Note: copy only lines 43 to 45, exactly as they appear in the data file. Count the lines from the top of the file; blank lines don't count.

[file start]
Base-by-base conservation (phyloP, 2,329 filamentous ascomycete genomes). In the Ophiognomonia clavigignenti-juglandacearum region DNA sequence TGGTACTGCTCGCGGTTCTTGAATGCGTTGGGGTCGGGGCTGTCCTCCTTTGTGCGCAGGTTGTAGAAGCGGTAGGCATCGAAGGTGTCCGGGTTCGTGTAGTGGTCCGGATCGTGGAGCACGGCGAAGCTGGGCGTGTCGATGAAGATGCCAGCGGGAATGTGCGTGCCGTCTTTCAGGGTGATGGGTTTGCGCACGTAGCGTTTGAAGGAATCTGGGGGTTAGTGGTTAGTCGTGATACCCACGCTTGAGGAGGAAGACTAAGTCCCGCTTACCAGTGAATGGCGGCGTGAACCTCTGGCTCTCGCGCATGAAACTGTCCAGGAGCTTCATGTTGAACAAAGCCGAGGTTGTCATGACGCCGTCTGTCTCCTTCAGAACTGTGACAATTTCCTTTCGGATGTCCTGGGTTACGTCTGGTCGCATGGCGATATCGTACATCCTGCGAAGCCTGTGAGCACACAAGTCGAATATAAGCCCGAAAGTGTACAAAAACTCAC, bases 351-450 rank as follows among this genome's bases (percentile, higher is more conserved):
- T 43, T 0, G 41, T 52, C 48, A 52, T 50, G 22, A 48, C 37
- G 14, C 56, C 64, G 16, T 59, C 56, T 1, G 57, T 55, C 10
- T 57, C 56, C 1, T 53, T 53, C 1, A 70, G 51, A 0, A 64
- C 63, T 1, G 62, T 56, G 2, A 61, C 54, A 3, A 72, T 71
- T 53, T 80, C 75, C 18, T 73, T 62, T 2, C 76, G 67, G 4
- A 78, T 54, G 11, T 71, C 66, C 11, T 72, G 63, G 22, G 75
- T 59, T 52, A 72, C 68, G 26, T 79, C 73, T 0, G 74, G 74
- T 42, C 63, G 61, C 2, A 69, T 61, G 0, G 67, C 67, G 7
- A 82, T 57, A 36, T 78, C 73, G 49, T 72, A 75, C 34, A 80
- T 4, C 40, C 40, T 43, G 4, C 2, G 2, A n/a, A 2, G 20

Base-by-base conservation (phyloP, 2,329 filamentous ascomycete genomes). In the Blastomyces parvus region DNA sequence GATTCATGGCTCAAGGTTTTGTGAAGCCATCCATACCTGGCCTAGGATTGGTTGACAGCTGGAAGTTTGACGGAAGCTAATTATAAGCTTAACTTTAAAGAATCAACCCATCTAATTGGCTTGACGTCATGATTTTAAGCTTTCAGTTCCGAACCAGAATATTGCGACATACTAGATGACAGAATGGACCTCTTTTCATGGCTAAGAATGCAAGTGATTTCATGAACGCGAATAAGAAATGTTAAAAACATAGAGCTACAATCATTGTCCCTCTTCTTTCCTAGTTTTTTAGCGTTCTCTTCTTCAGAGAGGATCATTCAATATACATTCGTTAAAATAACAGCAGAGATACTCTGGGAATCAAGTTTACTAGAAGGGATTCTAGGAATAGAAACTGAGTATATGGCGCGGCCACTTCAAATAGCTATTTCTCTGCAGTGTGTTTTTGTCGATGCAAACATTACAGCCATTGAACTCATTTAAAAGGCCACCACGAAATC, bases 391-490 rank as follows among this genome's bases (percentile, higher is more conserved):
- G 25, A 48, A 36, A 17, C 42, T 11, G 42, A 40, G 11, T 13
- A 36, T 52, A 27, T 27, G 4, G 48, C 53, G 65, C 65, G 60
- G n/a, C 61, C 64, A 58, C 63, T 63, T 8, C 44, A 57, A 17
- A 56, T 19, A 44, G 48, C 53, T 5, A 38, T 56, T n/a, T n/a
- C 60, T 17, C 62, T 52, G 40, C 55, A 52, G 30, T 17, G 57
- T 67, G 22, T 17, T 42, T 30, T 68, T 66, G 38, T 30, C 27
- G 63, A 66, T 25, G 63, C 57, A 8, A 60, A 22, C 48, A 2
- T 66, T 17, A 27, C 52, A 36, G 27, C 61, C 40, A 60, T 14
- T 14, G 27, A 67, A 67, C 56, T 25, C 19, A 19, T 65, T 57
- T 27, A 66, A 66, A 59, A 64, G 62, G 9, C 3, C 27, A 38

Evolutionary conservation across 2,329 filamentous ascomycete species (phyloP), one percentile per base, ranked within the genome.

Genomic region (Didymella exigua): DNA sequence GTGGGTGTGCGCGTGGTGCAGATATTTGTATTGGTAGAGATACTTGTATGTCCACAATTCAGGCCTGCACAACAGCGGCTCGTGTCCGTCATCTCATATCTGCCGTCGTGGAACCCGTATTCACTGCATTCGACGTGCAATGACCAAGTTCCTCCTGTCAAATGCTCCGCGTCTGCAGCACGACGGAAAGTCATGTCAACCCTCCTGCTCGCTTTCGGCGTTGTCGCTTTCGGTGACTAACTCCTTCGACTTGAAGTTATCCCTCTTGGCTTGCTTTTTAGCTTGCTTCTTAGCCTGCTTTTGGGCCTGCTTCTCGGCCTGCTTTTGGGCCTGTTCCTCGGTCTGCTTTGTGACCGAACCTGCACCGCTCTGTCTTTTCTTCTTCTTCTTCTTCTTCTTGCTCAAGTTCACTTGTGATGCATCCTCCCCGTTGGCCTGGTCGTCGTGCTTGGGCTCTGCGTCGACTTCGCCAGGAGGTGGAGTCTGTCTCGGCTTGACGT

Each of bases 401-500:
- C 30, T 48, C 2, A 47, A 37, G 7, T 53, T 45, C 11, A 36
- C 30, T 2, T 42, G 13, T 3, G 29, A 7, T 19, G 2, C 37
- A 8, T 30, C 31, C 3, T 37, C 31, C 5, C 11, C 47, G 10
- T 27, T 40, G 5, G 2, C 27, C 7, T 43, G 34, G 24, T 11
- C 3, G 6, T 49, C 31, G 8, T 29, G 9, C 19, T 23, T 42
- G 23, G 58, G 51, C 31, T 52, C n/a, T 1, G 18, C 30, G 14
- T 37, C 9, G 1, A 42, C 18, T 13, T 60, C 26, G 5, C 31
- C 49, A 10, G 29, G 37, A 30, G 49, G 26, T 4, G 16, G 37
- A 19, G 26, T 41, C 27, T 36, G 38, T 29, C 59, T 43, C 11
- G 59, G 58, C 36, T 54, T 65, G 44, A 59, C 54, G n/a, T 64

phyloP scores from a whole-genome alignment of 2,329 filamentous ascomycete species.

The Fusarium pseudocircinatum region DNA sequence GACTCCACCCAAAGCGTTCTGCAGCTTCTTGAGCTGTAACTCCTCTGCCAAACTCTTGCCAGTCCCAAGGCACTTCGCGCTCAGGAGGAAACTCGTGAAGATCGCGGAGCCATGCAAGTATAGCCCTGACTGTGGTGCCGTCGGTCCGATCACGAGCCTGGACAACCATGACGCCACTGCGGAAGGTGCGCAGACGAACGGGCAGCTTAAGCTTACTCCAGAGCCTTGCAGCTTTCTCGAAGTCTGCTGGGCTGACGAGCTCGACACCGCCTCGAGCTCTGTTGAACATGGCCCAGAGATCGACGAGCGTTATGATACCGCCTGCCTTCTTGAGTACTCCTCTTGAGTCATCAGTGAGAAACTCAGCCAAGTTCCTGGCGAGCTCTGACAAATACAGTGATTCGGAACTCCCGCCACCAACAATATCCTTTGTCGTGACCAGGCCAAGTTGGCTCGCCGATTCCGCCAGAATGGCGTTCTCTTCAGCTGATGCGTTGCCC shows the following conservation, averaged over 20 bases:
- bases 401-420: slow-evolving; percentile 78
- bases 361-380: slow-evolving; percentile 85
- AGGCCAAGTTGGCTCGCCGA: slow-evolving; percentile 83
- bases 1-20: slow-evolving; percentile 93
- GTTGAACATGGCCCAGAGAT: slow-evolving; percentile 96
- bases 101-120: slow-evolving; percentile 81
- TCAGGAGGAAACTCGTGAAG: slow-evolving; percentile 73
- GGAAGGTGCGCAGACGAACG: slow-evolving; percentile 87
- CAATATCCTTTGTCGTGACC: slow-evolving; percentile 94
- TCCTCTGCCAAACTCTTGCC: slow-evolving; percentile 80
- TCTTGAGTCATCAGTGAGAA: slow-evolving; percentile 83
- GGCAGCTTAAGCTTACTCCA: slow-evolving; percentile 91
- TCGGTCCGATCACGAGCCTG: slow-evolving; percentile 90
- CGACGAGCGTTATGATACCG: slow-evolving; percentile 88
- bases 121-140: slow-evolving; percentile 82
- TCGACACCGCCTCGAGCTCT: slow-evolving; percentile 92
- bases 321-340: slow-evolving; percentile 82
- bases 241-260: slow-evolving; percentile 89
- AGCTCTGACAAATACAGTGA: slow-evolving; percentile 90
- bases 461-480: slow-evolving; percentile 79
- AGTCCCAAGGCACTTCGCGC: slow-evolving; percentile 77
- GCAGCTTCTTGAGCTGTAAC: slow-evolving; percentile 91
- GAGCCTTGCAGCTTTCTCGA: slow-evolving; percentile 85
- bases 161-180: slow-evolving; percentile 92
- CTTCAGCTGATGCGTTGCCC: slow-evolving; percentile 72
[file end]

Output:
- bases 101-120: slow-evolving; percentile 81
- TCAGGAGGAAACTCGTGAAG: slow-evolving; percentile 73
- GGAAGGTGCGCAGACGAACG: slow-evolving; percentile 87